Wilfreda Edward is one of my favorite writers on Medium. She left for a little over two years and is now back with a vengeance. Upon her return, she reached out to me to become a writer for A Cornered Gurl and of course, I was ecstatic to add her. She is starting off this year right by being the featured writer for the month. The piece below is what landed her this spotlight:
For Marley K
Black people need more voices
willing to shout at the darkness
of every sky moving in to
silence us without our knowledge.
We should rally around those
who spit-shine their A-Game and
ready themselves for battle —
Queens and Kings walking on
coal, tipped a mere 10% for
their undying efforts.
One such woman uses her gift
of gab to stab many who have
offended us in the front because
to do so in their backs would
be an act of cowardice.
She is bold and unrelenting,
she has goals that surpass whatever
you think you can dream up,
and she’s unafraid to clap back.
Think you’re cold enough to
waltz in a ring with her when
the topics of racism, social injustice,
and racial divide are on the table?
I’d love to see you try your hand
at pulling up a seat.
I’m betting you. will. lose.
It’s this way for her because
she loves her people.
She goes to war for her people.
She will die for her people.
Draped in every day armor
because the South is a constant
battlefield, this life will
never end — black people cannot
Freeing ourselves is an
ongoing agenda with nonstop
weekly itineraries to keep
They say we aren’t shackled
but they’re still holding
She sees it and calls it out.
For her, covering up
who you really are,
only makes coming after you
Florence Wanjiku is an exceptional writer with a voice that cannot be matched. She is purposeful in her presentation with her work and she is also rather explicit with details. When she emailed me finally (we’d talked previously about her being a writer for A Cornered Gurl) to say she was ready to jump aboard, I had to hide my insane amount of giddiness. I mean, truth be told, I’ve got a writer’s crush on her words, so I am happy to host them in ACG. Florence’s debut piece, “A black woman’s body” (is vogue) is killing it on Medium and I am sure it’ll do the same here as well. So, without further ado, Ms. Wanjiku, everyone . . .
A black woman’s body
They manufacture parts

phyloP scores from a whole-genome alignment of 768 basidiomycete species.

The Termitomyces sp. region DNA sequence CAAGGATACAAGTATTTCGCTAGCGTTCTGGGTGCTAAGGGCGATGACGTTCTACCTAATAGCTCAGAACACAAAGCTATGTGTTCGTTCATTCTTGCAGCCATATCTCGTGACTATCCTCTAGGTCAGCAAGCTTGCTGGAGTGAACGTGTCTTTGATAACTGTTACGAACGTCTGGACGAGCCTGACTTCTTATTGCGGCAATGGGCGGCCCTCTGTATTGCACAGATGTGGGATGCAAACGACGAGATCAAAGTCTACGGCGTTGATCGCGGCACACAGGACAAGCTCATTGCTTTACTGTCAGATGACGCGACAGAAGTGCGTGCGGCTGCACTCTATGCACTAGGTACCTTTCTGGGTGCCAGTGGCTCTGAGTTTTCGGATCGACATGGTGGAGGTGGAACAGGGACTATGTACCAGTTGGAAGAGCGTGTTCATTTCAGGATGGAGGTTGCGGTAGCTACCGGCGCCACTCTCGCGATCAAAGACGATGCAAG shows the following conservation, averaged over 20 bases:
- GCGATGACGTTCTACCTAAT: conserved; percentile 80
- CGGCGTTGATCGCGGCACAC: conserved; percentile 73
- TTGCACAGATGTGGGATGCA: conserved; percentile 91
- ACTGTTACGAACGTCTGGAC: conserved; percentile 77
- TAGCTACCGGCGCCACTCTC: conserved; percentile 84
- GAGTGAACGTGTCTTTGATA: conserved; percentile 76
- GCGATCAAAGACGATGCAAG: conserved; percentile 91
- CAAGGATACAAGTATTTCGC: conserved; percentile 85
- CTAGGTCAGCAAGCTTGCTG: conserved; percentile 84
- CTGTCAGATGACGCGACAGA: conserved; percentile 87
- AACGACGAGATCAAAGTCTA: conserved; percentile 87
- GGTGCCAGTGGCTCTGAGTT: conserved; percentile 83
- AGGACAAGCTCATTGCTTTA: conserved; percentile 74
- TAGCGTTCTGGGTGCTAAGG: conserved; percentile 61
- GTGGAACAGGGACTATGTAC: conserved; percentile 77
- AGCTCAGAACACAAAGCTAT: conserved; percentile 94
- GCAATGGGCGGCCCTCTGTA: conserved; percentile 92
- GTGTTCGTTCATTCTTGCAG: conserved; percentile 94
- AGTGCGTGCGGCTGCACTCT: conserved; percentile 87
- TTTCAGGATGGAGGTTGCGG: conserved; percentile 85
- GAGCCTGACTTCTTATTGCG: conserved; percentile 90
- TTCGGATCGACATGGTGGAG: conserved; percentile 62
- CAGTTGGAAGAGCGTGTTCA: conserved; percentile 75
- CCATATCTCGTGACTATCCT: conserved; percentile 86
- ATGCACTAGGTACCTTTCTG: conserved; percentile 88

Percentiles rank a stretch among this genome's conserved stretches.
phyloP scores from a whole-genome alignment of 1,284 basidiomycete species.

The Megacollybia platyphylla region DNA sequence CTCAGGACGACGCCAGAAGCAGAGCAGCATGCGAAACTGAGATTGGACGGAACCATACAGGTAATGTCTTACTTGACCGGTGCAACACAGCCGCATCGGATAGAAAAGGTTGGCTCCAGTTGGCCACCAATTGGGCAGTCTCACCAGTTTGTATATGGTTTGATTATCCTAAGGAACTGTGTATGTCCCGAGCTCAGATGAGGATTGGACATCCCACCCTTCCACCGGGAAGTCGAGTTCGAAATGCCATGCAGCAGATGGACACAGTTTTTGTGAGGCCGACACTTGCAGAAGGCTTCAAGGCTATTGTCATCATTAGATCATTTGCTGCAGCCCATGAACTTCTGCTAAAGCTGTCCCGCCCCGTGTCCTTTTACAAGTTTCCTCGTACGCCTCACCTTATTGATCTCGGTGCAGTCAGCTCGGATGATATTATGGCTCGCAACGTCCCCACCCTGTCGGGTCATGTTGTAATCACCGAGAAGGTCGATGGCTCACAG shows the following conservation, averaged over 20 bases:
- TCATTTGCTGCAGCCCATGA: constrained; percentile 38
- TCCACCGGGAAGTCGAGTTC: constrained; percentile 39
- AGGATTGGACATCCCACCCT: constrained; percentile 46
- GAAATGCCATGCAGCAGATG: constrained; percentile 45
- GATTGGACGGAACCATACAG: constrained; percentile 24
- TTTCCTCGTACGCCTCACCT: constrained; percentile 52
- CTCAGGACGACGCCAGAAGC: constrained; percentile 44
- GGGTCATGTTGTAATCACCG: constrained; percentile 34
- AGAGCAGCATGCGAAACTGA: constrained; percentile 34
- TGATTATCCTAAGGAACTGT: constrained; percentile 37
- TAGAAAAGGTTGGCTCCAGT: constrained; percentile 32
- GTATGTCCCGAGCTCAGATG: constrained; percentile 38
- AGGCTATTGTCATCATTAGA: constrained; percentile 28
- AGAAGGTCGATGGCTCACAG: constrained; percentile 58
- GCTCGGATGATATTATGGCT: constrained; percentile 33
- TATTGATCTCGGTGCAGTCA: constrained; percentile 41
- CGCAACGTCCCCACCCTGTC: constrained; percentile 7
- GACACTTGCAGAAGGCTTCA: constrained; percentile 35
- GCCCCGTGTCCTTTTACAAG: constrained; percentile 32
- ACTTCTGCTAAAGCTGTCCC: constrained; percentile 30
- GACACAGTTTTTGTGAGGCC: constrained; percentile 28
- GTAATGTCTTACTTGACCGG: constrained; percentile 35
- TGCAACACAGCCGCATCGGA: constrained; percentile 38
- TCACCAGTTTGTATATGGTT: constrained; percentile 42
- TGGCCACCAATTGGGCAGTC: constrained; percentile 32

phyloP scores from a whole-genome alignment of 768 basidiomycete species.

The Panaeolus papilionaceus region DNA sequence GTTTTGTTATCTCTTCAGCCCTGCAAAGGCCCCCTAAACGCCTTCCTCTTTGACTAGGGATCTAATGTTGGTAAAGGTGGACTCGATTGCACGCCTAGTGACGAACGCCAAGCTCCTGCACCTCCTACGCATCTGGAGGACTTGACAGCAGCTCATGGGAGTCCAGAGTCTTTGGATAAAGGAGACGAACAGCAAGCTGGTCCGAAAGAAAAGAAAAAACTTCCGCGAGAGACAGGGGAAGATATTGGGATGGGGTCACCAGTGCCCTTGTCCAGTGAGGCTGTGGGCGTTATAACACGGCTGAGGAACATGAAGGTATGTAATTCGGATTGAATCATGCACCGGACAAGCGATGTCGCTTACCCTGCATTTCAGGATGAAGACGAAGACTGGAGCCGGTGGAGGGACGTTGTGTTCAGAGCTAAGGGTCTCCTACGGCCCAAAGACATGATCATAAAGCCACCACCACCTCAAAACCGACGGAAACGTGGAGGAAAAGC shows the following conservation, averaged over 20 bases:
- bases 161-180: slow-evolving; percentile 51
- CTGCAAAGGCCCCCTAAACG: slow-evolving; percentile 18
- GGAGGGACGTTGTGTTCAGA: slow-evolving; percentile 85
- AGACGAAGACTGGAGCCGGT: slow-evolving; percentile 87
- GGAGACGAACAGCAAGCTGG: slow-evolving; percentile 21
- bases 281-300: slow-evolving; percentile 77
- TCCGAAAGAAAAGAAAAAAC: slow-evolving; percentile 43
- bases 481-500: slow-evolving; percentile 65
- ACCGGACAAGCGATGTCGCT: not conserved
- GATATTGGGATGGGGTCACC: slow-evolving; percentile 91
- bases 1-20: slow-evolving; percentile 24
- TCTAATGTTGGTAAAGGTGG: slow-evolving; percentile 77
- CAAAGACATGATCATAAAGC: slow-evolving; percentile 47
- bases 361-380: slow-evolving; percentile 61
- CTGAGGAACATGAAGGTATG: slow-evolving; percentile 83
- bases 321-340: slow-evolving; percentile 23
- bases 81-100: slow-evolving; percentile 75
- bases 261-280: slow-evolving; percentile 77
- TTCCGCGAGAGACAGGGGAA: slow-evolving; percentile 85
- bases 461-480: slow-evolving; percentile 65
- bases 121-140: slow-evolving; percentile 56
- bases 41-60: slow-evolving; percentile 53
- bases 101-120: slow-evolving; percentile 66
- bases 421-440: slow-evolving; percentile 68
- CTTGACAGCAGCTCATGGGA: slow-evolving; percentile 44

of a black woman’s body.
Place her under knife and chain
and watch how naturally anesthetic she is.
A dose of her melanin eludes pain, suffering,
The attraction to her otherness
has always been so intoxicating
Her soil forms the earth
making mountains, deserts
and streams places in which her
body has traveled
or being left to dry when she can’t
ward off bees for wanting to colonize
and steal her nectar.
Her body will put women under knife and pain
just to look like her
Her lips didn’t always seem so appealing
but of late they make billionaires out of lip kits
Her skin didn’t always seem so appealing
but of late makes economies
out of spray tans and tanning salons.
Her body has been hated, paraded, used and abused
It was once used to justify why black women
don’t make Vogue
but now, they are Instyle,
they are the Covergirl.
Now, they manufacture parts of a black woman’s
body and place them as crowns on others.
I stretch out my hands to my lover,
my life — he lifts his wandering eyes
up at me, happy to catch my silhouette
still as the nightlife.
This now is a scary place
to be — we linger on each other’s
tongues, hopeful to create passion
in the pique of all pain.
I know he doesn’t really see me —
he looks past this skin, calls me
his caramel, hot-mama, Georgia-Peach
elite. I am his Upper Echelon under
the covers, undercover — hidden
We keep secrets nestled in the grooves
of our aging skin, collecting them
as we meet another year.
I tell him I’d live in his curls if I could —
a universe of wonder for hair.
He smiles. He loves a good
compliment. His full lips
measure the amount of stress
I’ve stored in my collarbone.
By his hands, relief appears.
I pay him in orgasms.
When we go out, our hands
are at our sides, we stand close
but far — close but away from the
scent of each other’s breath.
We feign tolerance of the
stares that follow us.
I nod and smile — nod and smile,
keep my composure.
He tells me the people in this
neighborhood don’t see color and
I worry even more. How can they
know me if they don’t see me?
I fiddle with my newly broken fingernail
and ignore what he says just
for a moment.
We pass time by walking two blocks —
white picket fences fill my eyes.
Election signs for the Elephant
are markers for miles.
“They don’t see color, huh?”
He is silent. He pulls me closer,
latches on to my hand, and
quickens his pace.
I keep step — keep time, my swollen
heart beats faster as we exit
The depth of our essence — this skin
will not protect us, not even
from the colorblind.
I lay in his thoughts — stir myself
deeper as a mixture of lust, love, and
curiosity. He plucks his brain
for a better view of this world.
There is none.
It saddens him to realize this.
I hug him close to me — I knew
what he didn’t.
I prepared myself for it
before we left the house.
Are you eating? The taste may be blood or bread or poison. A poison as another word for kindness.It is of a kind that when counted under fingersleaves the empty bellyfull, leading the tongue from sand.Kneading the open throat till dry,the hunger, to drown. Are you eaten? Do you feed the walls,the walls that, in […]Black Apple
You’ll be happy you visited. Trust me. His work in unique and powerful.